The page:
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At the dedication of the plaque, standing on the wall from left to right,Paul Carroll, Tom Carroll and Maury Carroll III. On the street from left to right is Mrs. Dolores Carroll (partially hidden), Diane DeBenedictis, Marrianne Galeazzi and Mayor Michael McGlynn. October 5, 2013 photo by Larry Cultrera

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At the dedication of the plaque, standing on the wall from left to right,Paul Carroll, Tom Carroll and Maury Carroll III. On the street from left to right is Mrs. Dolores Carroll (partially hidden), Diane DeBenedictis, Marrianne Galeazzi and Mayor Michael McGlynn. October 5, 2013 photo by Larry Cultrera

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Maury Carroll addressing the crowd after the unveiling of the plaque.
October 5, 2013 photo by Larry Cultrera

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Singing  God Bless America (lead by the talented Deanna DeBenedictis) with other members of the Carroll family, accompanied by the Medford High Alumni band.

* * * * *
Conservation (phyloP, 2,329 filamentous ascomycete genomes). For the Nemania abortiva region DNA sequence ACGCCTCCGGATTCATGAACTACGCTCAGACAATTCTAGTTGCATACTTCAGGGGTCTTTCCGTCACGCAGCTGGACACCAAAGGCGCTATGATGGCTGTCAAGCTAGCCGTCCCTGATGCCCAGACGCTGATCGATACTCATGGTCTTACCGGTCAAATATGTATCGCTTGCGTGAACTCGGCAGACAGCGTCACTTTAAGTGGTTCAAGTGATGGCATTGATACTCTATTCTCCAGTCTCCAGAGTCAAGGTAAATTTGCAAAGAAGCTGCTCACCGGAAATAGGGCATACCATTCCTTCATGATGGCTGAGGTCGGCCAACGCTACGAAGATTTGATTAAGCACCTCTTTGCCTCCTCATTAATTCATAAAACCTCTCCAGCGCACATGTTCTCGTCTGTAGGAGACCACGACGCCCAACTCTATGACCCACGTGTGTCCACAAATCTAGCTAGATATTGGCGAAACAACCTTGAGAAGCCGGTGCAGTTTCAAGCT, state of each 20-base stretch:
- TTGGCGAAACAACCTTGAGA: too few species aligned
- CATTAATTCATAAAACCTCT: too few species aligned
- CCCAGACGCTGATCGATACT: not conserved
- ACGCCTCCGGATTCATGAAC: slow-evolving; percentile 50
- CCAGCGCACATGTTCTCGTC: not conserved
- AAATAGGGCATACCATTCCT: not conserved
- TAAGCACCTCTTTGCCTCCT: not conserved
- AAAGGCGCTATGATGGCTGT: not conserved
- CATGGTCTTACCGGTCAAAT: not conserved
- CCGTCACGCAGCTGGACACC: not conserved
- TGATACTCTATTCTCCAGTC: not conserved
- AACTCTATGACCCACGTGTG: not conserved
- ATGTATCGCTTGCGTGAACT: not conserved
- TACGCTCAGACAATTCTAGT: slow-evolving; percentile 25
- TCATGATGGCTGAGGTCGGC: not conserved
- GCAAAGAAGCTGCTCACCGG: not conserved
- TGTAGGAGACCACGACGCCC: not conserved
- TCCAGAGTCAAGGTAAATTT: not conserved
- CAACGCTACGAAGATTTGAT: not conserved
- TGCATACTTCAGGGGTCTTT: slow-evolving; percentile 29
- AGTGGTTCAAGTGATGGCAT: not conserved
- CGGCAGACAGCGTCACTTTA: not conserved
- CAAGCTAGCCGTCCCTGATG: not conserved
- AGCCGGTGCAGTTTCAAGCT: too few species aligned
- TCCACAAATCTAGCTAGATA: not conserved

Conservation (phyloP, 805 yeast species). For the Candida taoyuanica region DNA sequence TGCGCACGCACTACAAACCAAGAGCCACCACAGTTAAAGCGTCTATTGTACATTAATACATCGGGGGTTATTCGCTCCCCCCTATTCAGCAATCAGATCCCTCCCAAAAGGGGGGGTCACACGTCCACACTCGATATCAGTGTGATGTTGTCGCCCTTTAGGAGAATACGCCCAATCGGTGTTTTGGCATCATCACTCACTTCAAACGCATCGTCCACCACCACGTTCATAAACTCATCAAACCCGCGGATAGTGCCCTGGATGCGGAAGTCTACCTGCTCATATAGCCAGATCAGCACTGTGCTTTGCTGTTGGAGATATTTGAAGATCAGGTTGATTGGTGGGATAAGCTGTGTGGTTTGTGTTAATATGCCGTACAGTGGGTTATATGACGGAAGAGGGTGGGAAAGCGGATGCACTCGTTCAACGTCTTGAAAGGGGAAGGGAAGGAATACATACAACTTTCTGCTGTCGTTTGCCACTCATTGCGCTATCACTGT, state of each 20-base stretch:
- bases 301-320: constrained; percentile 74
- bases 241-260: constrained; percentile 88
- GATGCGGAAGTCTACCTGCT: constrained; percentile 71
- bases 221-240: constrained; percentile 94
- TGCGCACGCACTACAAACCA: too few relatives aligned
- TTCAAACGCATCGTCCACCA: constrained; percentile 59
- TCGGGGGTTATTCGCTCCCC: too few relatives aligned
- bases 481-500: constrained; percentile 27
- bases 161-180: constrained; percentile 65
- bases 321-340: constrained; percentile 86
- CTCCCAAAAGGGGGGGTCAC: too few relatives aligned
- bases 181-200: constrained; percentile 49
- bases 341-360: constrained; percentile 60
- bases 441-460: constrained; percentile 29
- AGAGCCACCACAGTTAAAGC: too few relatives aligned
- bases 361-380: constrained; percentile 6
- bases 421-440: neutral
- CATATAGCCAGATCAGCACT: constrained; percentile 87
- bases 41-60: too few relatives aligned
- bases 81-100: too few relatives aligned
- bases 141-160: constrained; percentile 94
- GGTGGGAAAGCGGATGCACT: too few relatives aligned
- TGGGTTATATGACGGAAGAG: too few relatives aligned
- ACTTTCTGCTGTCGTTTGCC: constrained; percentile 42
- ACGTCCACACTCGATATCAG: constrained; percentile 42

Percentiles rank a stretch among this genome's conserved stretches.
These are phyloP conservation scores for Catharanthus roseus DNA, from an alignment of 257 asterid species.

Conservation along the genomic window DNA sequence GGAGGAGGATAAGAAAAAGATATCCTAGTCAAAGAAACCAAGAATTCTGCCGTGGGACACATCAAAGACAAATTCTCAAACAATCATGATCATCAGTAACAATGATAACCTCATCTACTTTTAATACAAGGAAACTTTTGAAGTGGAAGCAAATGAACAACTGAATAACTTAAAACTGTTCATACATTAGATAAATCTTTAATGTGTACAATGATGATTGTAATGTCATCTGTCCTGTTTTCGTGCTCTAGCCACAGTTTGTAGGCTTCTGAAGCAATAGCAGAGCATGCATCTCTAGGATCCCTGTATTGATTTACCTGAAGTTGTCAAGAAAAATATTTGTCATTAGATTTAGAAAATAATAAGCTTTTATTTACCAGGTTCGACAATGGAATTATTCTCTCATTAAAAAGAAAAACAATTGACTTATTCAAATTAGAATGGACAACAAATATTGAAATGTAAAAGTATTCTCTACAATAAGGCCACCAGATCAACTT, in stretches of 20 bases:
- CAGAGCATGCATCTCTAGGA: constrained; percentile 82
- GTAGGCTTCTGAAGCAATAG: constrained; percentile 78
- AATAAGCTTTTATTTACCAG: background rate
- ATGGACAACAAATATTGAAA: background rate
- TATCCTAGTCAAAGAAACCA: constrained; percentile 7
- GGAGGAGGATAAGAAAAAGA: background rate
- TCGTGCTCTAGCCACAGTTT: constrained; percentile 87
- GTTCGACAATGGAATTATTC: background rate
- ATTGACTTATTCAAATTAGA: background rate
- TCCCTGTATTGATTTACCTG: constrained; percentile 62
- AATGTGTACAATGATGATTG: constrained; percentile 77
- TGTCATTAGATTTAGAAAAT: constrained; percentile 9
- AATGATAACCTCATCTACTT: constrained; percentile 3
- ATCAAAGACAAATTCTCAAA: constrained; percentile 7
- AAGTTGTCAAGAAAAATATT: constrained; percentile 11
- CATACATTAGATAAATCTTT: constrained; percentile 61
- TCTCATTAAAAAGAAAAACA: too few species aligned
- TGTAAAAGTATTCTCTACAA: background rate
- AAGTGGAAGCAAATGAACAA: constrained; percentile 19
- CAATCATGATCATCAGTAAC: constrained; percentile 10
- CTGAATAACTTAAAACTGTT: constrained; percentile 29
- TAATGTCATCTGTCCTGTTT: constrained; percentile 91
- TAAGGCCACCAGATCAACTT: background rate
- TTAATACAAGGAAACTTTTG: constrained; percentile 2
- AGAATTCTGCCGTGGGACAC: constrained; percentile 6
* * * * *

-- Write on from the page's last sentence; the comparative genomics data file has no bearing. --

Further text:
October 5, 2013 photo by Larry Cultrera

Following the ceremony, the crowd was invited back to Carroll’s Bar & Grill for some food and refreshments…….

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A photo of the attendees enjoying some food and refreshments at Carroll’s Bar & Grill after the dedication ceremony. October 5, 2013 photo by Larry Cultrera

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A photo of the attendees enjoying some food and refreshments at Carroll’s Bar & Grill after the dedication ceremony. October 5, 2013 photo by Larry Cultrera